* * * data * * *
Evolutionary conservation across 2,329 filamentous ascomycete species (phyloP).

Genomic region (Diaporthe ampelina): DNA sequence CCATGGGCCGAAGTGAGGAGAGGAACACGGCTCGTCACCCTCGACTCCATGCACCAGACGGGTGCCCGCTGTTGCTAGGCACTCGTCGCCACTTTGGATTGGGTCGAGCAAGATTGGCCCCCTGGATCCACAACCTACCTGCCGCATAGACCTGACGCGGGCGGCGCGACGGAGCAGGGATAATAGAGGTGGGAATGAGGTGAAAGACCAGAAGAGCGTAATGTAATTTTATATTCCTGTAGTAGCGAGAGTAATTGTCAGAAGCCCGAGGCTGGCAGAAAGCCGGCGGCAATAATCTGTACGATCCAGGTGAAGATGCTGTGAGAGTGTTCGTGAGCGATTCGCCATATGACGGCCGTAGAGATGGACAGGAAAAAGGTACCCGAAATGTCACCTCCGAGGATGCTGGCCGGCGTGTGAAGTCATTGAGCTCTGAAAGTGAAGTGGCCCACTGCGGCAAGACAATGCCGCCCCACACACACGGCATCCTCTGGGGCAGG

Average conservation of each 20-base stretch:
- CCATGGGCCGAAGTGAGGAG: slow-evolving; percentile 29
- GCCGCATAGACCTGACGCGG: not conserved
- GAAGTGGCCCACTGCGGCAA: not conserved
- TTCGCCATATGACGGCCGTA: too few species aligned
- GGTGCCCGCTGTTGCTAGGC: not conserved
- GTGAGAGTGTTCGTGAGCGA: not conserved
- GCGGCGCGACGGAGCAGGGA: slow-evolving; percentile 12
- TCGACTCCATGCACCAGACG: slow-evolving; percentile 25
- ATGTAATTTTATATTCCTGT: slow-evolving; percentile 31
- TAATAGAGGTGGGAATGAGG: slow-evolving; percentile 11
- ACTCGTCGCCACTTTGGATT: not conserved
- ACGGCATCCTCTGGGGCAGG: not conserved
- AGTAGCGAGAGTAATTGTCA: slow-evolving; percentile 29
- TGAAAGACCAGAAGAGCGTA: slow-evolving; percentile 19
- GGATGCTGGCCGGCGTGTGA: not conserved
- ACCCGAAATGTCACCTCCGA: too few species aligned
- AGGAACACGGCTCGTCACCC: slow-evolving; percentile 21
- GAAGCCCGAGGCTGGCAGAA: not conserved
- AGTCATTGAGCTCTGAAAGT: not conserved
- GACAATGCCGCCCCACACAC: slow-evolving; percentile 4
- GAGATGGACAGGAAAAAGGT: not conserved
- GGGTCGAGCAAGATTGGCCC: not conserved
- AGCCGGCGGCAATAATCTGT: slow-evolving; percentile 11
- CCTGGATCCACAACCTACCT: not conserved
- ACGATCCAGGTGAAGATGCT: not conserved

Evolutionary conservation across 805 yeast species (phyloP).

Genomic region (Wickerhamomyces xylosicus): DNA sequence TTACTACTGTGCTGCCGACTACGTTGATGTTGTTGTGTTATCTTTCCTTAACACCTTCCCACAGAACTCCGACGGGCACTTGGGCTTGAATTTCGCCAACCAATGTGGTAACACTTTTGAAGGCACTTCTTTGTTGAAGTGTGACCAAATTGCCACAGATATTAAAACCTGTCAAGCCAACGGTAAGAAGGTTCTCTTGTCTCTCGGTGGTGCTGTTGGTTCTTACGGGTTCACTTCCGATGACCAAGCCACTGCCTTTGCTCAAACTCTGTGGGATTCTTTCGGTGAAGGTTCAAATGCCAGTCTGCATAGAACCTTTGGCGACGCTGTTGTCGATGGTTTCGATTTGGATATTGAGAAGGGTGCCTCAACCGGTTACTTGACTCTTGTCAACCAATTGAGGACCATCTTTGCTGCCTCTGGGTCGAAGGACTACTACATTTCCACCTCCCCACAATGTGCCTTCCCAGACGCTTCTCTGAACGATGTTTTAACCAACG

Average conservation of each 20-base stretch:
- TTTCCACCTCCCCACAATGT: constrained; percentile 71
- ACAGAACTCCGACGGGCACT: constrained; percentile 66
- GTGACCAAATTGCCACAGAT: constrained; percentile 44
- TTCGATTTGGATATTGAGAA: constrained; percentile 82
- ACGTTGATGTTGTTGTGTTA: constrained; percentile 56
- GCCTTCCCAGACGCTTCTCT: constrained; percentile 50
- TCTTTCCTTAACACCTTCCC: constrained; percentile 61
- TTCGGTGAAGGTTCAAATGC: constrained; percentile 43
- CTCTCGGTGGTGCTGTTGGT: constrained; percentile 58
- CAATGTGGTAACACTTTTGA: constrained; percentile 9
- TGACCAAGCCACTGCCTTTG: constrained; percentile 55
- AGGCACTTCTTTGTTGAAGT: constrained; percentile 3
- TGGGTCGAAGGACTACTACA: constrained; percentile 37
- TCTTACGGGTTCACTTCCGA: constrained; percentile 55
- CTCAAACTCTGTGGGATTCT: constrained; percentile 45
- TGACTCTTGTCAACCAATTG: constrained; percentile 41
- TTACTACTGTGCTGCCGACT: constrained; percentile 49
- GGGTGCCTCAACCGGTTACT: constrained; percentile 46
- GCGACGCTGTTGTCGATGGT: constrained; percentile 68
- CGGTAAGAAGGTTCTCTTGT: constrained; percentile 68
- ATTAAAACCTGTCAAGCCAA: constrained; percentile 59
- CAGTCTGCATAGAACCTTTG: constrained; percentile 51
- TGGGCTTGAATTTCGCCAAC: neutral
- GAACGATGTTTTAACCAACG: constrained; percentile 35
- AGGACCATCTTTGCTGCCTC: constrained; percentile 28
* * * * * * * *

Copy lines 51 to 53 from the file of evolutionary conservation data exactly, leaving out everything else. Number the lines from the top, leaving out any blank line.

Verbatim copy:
- CGGTAAGAAGGTTCTCTTGT: constrained; percentile 68
- ATTAAAACCTGTCAAGCCAA: constrained; percentile 59
- CAGTCTGCATAGAACCTTTG: constrained; percentile 51